Measurement of Minimum Illumination (MMI)
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Measurement of Minimum Illumination (MMI)

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Measurement of Minimum Illumination (MMI) Measurement of Minimum Illumination (MMI) Document Transcript

  • Technical Note Measuring minimum illuminationMeasurement of Minimum Illumination (MMI) - The Axis MethodRev: 1.0 Updated 2006-03-02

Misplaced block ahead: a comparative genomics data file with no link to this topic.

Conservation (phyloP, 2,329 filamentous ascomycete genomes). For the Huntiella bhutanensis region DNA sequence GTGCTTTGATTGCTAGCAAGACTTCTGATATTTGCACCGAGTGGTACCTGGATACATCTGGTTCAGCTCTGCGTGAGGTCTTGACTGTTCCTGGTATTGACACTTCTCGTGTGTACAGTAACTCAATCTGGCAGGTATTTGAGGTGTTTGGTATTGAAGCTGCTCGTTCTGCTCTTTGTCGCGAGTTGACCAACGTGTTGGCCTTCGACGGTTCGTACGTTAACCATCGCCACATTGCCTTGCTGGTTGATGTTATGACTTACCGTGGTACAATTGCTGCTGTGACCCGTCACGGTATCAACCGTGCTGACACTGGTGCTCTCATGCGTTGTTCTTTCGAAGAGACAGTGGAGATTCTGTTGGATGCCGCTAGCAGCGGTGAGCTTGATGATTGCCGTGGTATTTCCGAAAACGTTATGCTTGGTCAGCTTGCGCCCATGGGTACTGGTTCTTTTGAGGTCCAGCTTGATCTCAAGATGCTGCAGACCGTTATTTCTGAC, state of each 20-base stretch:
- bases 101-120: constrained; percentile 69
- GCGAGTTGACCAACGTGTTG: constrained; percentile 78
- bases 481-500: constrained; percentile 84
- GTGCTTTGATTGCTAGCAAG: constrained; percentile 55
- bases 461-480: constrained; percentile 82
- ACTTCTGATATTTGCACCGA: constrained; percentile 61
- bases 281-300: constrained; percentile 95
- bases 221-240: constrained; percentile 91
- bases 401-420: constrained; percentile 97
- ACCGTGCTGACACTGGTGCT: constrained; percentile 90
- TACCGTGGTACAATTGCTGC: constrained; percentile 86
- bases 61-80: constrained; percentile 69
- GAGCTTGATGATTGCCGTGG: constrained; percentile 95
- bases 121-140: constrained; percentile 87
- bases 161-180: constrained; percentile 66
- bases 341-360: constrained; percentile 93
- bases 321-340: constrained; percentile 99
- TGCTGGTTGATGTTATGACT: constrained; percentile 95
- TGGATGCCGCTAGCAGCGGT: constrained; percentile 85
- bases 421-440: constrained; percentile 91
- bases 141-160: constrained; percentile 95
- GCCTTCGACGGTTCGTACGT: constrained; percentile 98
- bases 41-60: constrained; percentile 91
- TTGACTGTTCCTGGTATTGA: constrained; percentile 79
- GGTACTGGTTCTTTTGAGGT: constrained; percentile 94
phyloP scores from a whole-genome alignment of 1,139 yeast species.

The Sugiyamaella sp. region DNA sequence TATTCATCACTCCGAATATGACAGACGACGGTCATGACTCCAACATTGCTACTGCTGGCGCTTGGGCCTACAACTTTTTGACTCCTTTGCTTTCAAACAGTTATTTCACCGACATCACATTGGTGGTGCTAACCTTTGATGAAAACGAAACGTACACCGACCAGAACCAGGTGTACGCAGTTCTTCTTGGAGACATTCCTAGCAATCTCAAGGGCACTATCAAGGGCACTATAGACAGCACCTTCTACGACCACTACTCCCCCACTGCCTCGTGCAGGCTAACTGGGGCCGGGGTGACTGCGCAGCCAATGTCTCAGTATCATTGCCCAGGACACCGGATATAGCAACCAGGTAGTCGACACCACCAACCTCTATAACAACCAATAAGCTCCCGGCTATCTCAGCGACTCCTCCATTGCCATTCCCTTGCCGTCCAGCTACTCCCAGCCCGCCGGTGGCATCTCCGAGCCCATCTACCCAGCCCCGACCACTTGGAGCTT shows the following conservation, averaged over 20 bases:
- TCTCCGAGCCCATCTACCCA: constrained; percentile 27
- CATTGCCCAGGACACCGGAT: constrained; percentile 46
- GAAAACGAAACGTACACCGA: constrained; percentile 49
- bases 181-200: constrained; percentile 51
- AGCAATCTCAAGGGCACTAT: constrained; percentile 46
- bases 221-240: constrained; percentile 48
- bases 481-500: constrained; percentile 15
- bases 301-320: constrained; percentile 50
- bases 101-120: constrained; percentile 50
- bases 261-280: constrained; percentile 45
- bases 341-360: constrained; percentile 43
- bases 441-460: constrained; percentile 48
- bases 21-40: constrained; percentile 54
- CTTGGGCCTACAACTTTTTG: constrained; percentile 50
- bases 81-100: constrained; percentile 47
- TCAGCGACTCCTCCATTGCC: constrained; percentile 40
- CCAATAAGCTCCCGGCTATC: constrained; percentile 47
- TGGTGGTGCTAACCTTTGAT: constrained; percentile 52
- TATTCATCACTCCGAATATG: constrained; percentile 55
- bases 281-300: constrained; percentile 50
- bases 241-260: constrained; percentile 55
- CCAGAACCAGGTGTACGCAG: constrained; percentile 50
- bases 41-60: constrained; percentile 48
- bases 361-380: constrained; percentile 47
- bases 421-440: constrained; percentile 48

• Technical Note Measuring minimum illumination Table of contents1. Introduction ........................................................................................................................................................32. Light sensitivity...................................................................................................................................................33. Physical concepts ................................................................................................................................................44. The Axis MMI method: a summary .................................................................................................................45. Concepts in detail ...............................................................................................................................................5 5.1. Aperture and focal number...........................................................................................................................5 5.2. Infrared.........................................................................................................................................................5 5.3. IRE................................................................................................................................................................5 5.4. ISO rating .....................................................................................................................................................5 5.5. Sensor sensitivity ..........................................................................................................................................5Rev: 1.0 Updated 2006-03-02